What You Get at the Kava Bar
Kava bars are a common sight in South Florida — but the menu and side effects – may vary.
Just over three years ago, on a weeknight in January, around midnight or so, it was my stomach that started to hurt. Subtle at first, like the nervous butterflies one might feel on the first day of school or before a job interview. But as the minutes wore on, and my stomach pain rapidly went from mild to severe, I knew this night wasn’t going to end well. Unfortunately, my suspicions proved correct, and the next 20 minutes were an exhausting combination of vomiting, clammy sweats and confusion. What was it, I had asked myself, that made me so sick?
As it so happened, about five hours prior to that stomach churning episode, my husband and I decided to visit a new cafe located at a nearby shopping plaza. It stuck out, in full view, amongst a home improvement store, a coffee shop, a barber, a tailor, and the empty storefronts that come and go. Outside the cafe, colorful signs, palm plants, and tables and chairs adorned the sidewalk, adding a funky quality, while big bubble letters – “Open 24 Hours a Day” – were painted bright fluorescent on heavily tinted windows.
It was a kava bar.
Kava bars have been commonplace in parts of Florida since the early 2000s. Originating from a crop of the Pacific Islands, where it’s long been consumed for ceremonial and medicinal purposes, kava is best known for its sedative, anesthetic, and euphoriant properties, and it can be found on store shelves across the country. Kava drinkers often cite stress and anxiety reduction as the primary benefits along with a relaxed mood and a gentle buzz. It’s also been a popular drink for many people chasing the sober-curious lifestyle or even alcoholics in recovery.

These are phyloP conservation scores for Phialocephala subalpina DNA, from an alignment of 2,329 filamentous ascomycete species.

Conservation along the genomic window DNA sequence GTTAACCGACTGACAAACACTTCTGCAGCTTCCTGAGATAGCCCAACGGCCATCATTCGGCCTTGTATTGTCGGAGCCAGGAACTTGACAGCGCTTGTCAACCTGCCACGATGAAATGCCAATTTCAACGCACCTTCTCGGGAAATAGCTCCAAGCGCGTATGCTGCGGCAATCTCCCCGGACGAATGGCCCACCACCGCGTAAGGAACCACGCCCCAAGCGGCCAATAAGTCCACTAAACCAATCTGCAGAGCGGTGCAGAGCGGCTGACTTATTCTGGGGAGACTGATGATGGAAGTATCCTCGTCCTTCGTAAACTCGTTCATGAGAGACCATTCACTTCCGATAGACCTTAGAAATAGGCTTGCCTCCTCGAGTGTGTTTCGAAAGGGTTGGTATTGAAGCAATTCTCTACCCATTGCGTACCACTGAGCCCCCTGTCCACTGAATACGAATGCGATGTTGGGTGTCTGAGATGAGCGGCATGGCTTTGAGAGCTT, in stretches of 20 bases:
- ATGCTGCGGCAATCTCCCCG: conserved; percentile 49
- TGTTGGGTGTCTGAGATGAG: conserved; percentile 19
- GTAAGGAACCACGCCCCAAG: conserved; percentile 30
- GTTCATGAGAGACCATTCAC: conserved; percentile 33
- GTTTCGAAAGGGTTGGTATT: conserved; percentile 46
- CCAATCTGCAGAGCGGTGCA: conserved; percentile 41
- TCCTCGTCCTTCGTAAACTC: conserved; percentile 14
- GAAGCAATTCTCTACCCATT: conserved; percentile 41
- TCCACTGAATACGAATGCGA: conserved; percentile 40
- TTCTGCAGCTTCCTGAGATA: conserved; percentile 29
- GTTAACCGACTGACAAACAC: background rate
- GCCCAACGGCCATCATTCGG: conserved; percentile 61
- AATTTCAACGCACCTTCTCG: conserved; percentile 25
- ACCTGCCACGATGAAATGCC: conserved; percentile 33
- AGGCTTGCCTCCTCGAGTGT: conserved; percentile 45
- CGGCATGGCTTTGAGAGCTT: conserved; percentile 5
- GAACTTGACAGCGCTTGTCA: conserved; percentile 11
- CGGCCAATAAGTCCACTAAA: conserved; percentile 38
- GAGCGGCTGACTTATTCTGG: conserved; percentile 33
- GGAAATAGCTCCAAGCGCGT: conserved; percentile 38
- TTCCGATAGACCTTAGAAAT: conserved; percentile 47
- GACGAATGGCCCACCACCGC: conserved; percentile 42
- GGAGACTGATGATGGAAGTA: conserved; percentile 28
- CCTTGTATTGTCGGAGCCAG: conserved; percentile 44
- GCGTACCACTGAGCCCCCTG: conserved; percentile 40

But my husband and I didn’t drink kava that day. We drank something else. In fact, and unbeknownst to us, we drank kratom tea.
If you’re unfamiliar with kratom or kratom tea, count yourself in good company, because, quite frankly, neither were we. Kratom, related to the coffee plant, is an ancient medicinal leaf from Southeast Asia, and it’s used for a variety of ailments including depression, PTSD, anxiety, and even chronic pain. A 2018 Netflix documentary “A Leaf of Faith” even claimed that kratom can be a cure for the opioid crisis without the deadly side effects, withdraw symptoms or addiction problems. However, unpleasant side effects, can, and do occur.
By the time I realized we might’ve ingested something other than kava, it was too late. Though it wasn’t all bad: I did experience a few hours of euphoria and a heightened state of awareness. In fact, while my husband felt light-headed and went to bed early, I was chatty and energized and cleaned the house. But remember, through most of the evening, we thought it was only kava.
Searching for answers, I went back the following day, and though it was mid-afternoon, the kava bar was busy, just like the night before, only this time, I asked questions.
“My husband and I were here last night and we tried those drinks right over there,” I said while pointing to the bar taps. “What were those drinks and what do they do?”